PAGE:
The Alternative War on Drugs

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  • €19,960 Budget in Euros
  • 2018-06-12 Final release date
  • 3 Round winner
  • 3 Locations
  • 6 Durations in months

The global militarized „War on Drugs“ is bloody and brutal – and has mainly no effects. It has been a failure that has ruined lives, resulted in overcrowded prisons and costed billions. Strategies such as the militarization of police and the criminalization of drug consumption do not lead to a control of the drug demand or supply and do not make affected communities safer – instead, they often contribute to social fragmentation and a cycle of violence.

Shifting to an alternative drug policy with a stronger focus on health, countries worldwide are experimenting with harm reduction strategies such as alternative drug therapies, drug checking, and the provision of clean therapy environments. With their international investigation the journalists Julia Jaroschewski and Sonja Peteranderl analyse what kind of innovative concepts could help to solve the global drug challenge.

After decades of civil war and a brutal drug war, Colombia is experimenting with new approaches to tackle the drug problem. The cocaine exporting country now also has a drug problem of its own. In Bogotá and Medellin, Julia Jaroschewski and Sonja Peteranderl interviewed young basuco (coca paste) and heroin addicts – and researched how initiatives such as drug-checking projects, needle exchange projects and rehab programmes for young criminals help them find a future despite addiction. In rural areas where FARC guerilla, paramilitaries and other criminal groups fight for drug trafficking and territory, they have also visited farmers who grow coca – or participate in government projects that aim to convert coca from coca to cocoa or coffee.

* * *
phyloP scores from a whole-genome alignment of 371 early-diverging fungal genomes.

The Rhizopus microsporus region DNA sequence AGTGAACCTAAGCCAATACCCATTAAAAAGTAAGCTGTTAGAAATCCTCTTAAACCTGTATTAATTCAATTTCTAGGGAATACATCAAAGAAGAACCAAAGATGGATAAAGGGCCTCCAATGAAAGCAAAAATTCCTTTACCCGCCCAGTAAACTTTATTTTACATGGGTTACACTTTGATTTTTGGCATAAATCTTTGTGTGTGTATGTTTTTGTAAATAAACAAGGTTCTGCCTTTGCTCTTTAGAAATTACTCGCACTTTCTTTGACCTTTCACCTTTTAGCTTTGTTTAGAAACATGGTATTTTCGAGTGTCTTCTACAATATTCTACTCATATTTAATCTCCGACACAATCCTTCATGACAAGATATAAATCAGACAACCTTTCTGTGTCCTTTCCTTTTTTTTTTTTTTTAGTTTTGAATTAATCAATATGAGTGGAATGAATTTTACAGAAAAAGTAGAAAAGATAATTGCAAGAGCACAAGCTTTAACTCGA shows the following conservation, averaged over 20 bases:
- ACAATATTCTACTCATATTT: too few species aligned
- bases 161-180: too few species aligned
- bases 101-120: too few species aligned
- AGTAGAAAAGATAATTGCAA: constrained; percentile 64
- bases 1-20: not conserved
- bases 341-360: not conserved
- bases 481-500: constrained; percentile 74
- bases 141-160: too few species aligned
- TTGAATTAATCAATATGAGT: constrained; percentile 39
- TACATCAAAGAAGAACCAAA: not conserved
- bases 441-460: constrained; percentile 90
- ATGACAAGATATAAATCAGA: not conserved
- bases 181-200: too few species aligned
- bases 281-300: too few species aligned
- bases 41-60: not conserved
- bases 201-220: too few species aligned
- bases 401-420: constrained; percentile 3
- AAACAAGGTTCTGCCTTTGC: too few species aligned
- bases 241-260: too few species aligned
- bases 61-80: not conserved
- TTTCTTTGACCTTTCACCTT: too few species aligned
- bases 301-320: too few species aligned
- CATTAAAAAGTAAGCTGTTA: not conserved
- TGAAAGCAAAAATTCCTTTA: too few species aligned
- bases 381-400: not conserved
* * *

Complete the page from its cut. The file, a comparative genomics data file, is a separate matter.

In the Philippines, on the other hand, repressive drug policies are being intensified: In the Southeast Asian country the journalists have investigated how drug addicts are persecuted, driven underground und brutally murdered. More than 12,000 suspected drug users have been killed by police and masked hit squads since President Duterte declared his war on drugs in 2016. Extrajudicial murders, which mainly affect families from poor neighbourhoods, strengthen the cycle of poverty, violence and addiction. The persecution and criminalization of addicts means that they rarely turn to government health programs - the drug war reinforces the HIV/AIDS epidemic in cities such as Cebu City. During the crisis, drug addicts try to help each other – addicts advise other drug users, help with withdrawal or distribute free syringes, even though they themselves are at risk.

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